Elizabeth H. Bradley, PhD; Leslie A. Curry, PhD, MPH; Erica S. Spatz, MD, MHS; Jeph Herrin, PhD; Emily J. Cherlin, MSW, PhD; Jeptha P. Curtis, MD; Jennifer W. Thompson, MPP; Henry H. Ting, MD, MBA; Yongfei Wang, MS; Harlan M. Krumholz, MD, SM
Acknowledgment: The authors thank Marcia Mulligan, David Nock, Raymond Luhn, and Morgan Nederhood for their exceptional contribution to data collection for this study.
Grant Support: By the Agency for Healthcare Research and Quality (R01-HS0-16929), the United Health Foundation, and the Commonwealth Fund. Dr. Krumholz was supported by grant U01 HL105270-02 (Center for Cardiovascular Outcomes Research at Yale University) from the National Heart, Lung, and Blood Institute.
Potential Conflicts of Interest: Disclosures can be viewed at www.acponline.org/authors/icmje/ConflictOfInterestForms.do?msNum=M11-2034.
Reproducible Research Statement:Study protocol: Available from Dr. Cherlin (e-mail, mailto:email@example.com). Statistical code: Available from Dr. Herrin (e-mail, mailto:firstname.lastname@example.org). Data set: Not available.
Requests for Single Reprints: Elizabeth H. Bradley, PhD, 60 College Street, PO Box 208034, New Haven, CT 06520-8034; e-mail, mailto:email@example.com.
Current Author Addresses: Drs. Bradley and Curry: 60 College Street, PO Box 208034, New Haven, CT 06520-8034.
Dr. Spatz: 330 Cedar Street, FMP 310, New Haven, CT 06520-8017.
Dr. Herrin: PO Box 2254, Charlottesville, VA 22902.
Dr. Cherlin: 2 Church Street South, Suite 409, New Haven, CT 06520.
Dr. Curtis: Yale University School of Medicine, PO Box 208017, New Haven, CT 06520-8017.
Ms. Thompson: 280 Harvard Street, Apartment 5B, Cambridge, MA 02139.
Dr. Ting: 200 First Street SW, Rochester, MN 55905.
Mr. Wang and Dr. Krumholz: 1 Church Street, Suite 200, New Haven, CT 06510.
Author Contributions: Conception and design: E.H. Bradley, L.A. Curry, H.M. Krumholz.
Analysis and interpretation of the data: E.H. Bradley, L.A. Curry, J. Herrin, J.W. Thompson, H.H. Ting, Y. Wang, H.M. Krumholz.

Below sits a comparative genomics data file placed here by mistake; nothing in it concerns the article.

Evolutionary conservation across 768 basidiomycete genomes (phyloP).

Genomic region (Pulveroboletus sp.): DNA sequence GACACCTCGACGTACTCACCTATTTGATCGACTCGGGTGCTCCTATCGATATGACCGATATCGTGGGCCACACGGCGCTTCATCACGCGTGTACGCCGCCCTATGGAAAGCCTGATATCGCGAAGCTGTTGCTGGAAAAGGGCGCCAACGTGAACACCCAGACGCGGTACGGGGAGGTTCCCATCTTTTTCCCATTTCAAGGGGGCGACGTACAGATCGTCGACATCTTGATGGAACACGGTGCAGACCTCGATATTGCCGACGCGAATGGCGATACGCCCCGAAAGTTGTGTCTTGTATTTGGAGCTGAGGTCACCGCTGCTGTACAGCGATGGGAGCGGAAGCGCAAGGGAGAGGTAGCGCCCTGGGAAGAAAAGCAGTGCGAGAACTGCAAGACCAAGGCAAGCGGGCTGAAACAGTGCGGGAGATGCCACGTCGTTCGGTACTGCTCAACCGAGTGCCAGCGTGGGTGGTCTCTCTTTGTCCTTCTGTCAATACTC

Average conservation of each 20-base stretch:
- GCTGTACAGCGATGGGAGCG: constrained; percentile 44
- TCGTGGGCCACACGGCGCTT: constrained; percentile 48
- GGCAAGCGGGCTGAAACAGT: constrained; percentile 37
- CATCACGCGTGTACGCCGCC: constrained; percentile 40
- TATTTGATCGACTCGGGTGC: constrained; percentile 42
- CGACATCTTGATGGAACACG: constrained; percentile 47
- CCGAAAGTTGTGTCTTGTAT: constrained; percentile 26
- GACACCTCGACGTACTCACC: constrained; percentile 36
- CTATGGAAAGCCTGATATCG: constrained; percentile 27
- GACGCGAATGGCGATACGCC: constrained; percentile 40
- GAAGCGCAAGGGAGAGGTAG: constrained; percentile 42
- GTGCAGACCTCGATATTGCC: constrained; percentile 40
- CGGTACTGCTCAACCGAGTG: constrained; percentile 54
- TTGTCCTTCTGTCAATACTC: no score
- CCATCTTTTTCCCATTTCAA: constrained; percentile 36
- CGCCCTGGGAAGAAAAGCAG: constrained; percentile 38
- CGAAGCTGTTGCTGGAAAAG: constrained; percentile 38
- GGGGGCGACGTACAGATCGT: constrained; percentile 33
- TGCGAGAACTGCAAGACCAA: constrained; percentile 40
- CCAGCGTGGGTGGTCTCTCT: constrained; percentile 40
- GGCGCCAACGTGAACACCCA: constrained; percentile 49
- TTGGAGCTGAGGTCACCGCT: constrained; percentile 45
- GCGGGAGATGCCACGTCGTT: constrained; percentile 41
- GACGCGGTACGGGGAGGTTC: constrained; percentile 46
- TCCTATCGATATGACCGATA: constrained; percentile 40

Drafting of the article: E.H. Bradley, L.A. Curry, J. Herrin, H.M. Krumholz.
Critical revision of the article for important intellectual content: E.H. Bradley, L.A. Curry, J. Herrin, E.J. Cherlin, J.W. Thompson, E.S. Spatz, J.P. Curtis, H.H. Ting, Y. Wang, H.M. Krumholz.
Final approval of the article: E.H. Bradley, L.A. Curry, E.S. Spatz, J. Herrin, E.J. Cherlin, J.P. Curtis, J.W. Thompson, H.H. Ting, Y. Wang, H.M. Krumholz.
Statistical expertise: J. Herrin, Y. Wang.
Obtaining of funding: E.H. Bradley, H.M. Krumholz.
Administrative, technical, or logistic support: E.J. Cherlin, J.W. Thompson.
Collection and assembly of data: J. Herrin, J.W. Thompson, Y. Wang.
Despite recent improvements in survival after acute myocardial infarction (AMI), U.S. hospitals vary 2-fold in their 30-day risk-standardized mortality rates (RSMRs). Nevertheless, information is limited on hospital-level factors that may be associated with RSMRs.
To identify hospital strategies that were associated with lower RSMRs.
Cross-sectional survey of 537 hospitals (91% response rate) and weighted multivariate regression by using data from the Centers for Medicare & Medicaid Services to determine the associations between hospital strategies and hospital RSMRs.
Acute care hospitals with an annualized AMI volume of at least 25 patients.
Patients hospitalized with AMI between 1 January 2008 and 31 December 2009.
Hospital performance improvement strategies, characteristics, and 30-day RSMRs.
In multivariate analysis, several hospital strategies were significantly associated with lower RSMRs and in aggregate were associated with clinically important differences in RSMRs. These strategies included holding monthly meetings to review AMI cases between hospital clinicians and staff who transported patients to the hospital (RSMR lower by 0.70 percentage points), having cardiologists always on site (lower by 0.54 percentage points), fostering an organizational environment in which clinicians are encouraged to solve problems creatively (lower by 0.84 percentage points), not cross-training nurses from intensive care units for the cardiac catheterization laboratory (lower by 0.44 percentage points), and having physician and nurse champions rather than nurse champions alone (lower by 0.88 percentage points). Fewer than 10% of hospitals reported using at least 4 of these 5 strategies.
The cross-sectional design demonstrates statistical associations but cannot establish causal relationships.
Several strategies, which are currently implemented by relatively few hospitals, are associated with significantly lower 30-day RSMRs for patients with AMI.
The Agency for Healthcare Research and Quality, the United Health Foundation, and the Commonwealth Fund.
Elizabeth H. Bradley, Leslie A. Curry, Erica S. Spatz, Jeph Herrin, Emily J. Cherlin, Jeptha P. Curtis, et al. Hospital Strategies for Reducing Risk-Standardized Mortality Rates in Acute Myocardial Infarction. Ann Intern Med. 2012;156:618–626. doi: 10.7326/0003-4819-156-9-201205010-00003
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Published: Ann Intern Med. 2012;156(9):618-626.
Acute Coronary Syndromes, Cardiology, Hospital Medicine.
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